Tech Tuesday: IoT Botnets Available on the Dark Net

hacker at work with graphic user interface around
hacker at work with graphic user interface around

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            Do you remember back in October when we featured a Tech Tuesday concerning the Internet of Things (IoT) and a massive Distributed Denial of Service (DDoS) attack? Do you remember, almost a year before that earlier article, when we talked a bit about the most sinister corner of the Internet called the Dark Net?

            Here’s a somewhat frightening mash-up of both articles.

If you—yes, you!—happen to have some spare change or “fun money” aching to burn a hole in your pocket, you can easily host your very own DDoS attack with the botnet used in that somewhat powerful cyberattack against security expert Brian Krebs. Just to remind you, this botnet recruits random IoT devices and sends gigabytes worth of traffic per second at the same time to any website you desire. While you may think “Hey I run a business out of my home. This is the kind of traffic I would love!” this is the kind of traffic volume that takes websites down and keeps them offline. If you are wanting to do business digitally, this kind of help is counter-productive.

hackerThis botnet was the same IoT recruiter that took down the security website, KrebsOnSecurity, and then went on to make things difficult for PayPal, Verizon, Pinterest, Twitter, and other sites back in October. If you know how to get on to Dark Net, you can purchase it for your own use. How? Well, one of the outlets hackers took advantage of with their botnet were webcams that were accessing non-secure machines. With passwords properly set, this botnet was able to access computers through these cameras, basically turned them into a robot army awaiting their master’s call to turn on a flow of traffic to any website in the world.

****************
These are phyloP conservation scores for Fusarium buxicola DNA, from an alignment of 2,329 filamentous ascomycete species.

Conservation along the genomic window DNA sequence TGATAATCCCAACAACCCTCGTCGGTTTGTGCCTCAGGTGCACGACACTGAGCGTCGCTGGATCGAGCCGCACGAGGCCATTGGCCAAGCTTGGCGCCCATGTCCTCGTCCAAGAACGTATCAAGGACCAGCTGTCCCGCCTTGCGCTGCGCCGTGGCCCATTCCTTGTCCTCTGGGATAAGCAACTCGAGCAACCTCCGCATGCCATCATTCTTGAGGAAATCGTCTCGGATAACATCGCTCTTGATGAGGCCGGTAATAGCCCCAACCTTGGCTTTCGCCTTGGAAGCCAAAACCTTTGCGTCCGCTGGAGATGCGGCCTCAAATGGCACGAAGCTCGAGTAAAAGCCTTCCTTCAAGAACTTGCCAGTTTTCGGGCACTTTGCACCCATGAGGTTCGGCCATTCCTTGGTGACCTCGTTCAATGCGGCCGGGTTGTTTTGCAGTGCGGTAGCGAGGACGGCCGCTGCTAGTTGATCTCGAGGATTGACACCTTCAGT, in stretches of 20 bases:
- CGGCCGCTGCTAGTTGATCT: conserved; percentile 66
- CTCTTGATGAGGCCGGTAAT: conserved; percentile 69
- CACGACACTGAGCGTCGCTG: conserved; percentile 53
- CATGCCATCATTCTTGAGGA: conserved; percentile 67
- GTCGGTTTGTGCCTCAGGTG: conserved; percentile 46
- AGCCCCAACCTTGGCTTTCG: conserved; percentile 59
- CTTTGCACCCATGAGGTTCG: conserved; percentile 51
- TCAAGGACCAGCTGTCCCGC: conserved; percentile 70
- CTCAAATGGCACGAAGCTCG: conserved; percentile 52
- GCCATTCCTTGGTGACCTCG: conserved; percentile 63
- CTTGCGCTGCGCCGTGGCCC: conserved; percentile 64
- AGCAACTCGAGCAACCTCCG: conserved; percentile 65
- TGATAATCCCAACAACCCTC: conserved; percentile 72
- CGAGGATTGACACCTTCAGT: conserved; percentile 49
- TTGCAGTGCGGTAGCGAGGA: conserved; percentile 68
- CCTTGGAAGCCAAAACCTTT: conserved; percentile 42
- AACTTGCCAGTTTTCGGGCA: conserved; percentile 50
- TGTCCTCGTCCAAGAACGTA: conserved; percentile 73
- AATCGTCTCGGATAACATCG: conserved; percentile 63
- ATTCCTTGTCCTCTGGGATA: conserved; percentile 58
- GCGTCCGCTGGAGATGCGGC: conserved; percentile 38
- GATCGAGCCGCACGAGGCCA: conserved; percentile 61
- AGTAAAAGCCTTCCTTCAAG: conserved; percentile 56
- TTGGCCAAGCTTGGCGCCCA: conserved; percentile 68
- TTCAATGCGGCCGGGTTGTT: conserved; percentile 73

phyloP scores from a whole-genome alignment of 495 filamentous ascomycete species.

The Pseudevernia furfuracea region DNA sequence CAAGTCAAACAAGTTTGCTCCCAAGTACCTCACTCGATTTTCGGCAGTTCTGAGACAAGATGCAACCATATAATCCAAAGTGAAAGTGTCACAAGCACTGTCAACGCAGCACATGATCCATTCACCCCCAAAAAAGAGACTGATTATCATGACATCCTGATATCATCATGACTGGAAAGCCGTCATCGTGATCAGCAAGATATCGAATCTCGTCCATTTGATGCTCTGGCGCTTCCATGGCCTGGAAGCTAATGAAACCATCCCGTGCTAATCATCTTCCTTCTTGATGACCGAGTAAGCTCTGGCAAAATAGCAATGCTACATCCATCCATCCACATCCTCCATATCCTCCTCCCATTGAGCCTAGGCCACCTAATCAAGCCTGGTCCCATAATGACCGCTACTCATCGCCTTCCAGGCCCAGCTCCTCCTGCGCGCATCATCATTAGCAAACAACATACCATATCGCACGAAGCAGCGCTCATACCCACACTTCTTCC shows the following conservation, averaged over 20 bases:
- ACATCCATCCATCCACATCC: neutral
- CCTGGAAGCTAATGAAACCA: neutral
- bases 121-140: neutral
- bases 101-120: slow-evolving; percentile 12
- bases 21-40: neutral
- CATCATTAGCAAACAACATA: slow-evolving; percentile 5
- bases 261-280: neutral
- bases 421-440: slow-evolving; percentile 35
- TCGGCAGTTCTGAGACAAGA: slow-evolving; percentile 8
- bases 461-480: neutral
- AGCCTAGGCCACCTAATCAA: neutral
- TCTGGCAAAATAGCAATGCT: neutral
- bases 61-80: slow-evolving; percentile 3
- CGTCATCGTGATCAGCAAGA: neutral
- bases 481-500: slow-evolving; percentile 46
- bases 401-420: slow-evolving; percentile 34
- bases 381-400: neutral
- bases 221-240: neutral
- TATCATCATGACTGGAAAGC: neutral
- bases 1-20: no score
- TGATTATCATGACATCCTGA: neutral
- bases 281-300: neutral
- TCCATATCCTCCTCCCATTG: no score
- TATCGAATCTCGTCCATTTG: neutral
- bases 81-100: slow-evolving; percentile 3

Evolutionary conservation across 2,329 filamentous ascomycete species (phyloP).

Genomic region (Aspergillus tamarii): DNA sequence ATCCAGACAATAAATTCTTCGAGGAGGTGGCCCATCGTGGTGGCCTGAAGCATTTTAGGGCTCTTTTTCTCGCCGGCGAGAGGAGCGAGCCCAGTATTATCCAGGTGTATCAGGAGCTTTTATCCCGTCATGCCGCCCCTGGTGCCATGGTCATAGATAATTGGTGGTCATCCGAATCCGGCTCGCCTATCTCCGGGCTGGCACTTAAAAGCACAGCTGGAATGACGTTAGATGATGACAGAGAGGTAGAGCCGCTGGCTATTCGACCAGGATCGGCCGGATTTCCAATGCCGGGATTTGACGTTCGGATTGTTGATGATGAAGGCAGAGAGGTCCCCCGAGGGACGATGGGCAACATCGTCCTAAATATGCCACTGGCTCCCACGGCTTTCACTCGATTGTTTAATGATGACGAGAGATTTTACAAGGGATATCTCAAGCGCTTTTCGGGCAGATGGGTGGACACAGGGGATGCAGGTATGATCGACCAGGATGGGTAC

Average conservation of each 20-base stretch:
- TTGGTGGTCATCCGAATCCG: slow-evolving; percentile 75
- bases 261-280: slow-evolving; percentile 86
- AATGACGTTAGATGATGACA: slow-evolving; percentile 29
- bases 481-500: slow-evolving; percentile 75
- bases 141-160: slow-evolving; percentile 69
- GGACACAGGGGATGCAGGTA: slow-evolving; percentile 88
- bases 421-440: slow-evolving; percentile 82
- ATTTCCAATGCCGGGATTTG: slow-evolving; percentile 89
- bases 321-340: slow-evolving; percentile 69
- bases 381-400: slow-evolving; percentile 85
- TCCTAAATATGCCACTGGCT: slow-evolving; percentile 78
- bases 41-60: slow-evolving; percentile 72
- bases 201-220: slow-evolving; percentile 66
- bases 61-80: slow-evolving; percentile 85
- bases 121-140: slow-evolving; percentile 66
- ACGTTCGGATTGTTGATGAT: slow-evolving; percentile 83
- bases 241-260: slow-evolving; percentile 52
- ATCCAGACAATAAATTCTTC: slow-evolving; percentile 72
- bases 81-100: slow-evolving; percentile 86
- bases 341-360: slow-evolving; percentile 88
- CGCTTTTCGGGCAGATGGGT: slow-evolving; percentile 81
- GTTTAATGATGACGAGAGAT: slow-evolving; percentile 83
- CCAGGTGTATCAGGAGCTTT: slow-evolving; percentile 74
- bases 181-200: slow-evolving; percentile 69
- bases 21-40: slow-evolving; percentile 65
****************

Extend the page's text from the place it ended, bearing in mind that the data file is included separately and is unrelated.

So for a paltry $4,600, you can buy 50,000 bots—hacked computers under the control of hackers—and have them target any website you want, and bring it down. Pay $7,500 and your DDoS army grows to 100,000 bots delivering 1 terrabyte of traffic a second. That will effectively bring down most any site.

Setting aside the price of these DDoS Soldiers-for-Hire, there is no simple way to purchase this “package” of mayhem. It’s not like you can hop on to Amazon, and use your Prime to get your botnet overnight. No, you have to go to a dark corner of the Internet and work with people on the honor system. This honor system includes business where you can meet demands of hackers only to face more demands. The Dark Net is not necessarily easy nor safe to navigate, and there are no guarantees that your purchase will work.

And if you are caught, penalties are hardly a slap on the wrist.

You would think this is enough a deterrent, but there is a certain amount of opportunity here as the IoT is trendy, is cutting edge, and—sadly—vulnerable on account of lax security. This is a big problem and it will get worse and worse and worse because IoT devices are so easy to set up. IoT devices are simply not secure, and the ability to mount massive DDoS attacks is just too tantalizing.

 


 

shurtz.jpgA research physicist who has become an entrepreneur and educational leader, and an expert on competency-based education, critical thinking in the classroom, curriculum development, and education management, Dr. Richard Shurtz is the president and chief executive officer of Stratfdord University. He has published over 30 technical publications, holds 15 patents, and is host of the weekly radio show, Tech Talk. A noted expert on competency-based education, Dr. Shurtz has conducted numerous workshops and seminars for educators in Jamaica, Egypt, India, and China, and has established academic partnerships in China, India, Sri Lanka, Kurdistan, Malaysia, and Canada.

 

 

 

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